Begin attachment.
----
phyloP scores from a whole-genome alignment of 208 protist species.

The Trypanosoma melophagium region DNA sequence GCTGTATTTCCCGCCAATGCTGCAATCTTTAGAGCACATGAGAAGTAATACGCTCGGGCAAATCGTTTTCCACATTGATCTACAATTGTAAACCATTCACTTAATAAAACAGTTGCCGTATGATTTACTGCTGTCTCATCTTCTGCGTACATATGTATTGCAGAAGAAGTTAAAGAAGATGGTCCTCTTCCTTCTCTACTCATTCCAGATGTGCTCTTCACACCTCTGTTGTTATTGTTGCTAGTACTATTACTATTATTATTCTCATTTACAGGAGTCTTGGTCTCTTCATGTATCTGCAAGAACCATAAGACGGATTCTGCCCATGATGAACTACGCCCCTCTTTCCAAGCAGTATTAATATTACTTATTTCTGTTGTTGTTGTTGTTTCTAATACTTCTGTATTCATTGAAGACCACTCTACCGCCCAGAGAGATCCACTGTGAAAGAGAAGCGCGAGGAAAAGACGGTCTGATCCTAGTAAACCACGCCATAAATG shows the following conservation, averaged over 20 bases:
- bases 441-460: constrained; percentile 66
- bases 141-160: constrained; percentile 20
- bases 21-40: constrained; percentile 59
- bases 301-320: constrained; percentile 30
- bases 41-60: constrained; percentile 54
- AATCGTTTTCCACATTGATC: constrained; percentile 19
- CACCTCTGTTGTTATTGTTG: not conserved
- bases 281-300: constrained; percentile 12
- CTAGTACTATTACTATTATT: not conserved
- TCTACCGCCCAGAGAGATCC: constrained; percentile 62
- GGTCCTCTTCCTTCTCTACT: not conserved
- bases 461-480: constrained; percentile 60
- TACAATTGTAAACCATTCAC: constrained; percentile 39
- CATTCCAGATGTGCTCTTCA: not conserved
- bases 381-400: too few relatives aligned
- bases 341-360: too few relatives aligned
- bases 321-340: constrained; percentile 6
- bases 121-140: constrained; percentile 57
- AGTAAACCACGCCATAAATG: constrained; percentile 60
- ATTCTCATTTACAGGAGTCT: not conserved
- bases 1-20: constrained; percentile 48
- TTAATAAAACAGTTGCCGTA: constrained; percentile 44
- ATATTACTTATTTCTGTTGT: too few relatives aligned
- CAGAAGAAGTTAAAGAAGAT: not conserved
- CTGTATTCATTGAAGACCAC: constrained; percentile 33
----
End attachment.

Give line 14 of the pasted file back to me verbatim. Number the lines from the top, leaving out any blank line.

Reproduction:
- bases 461-480: constrained; percentile 60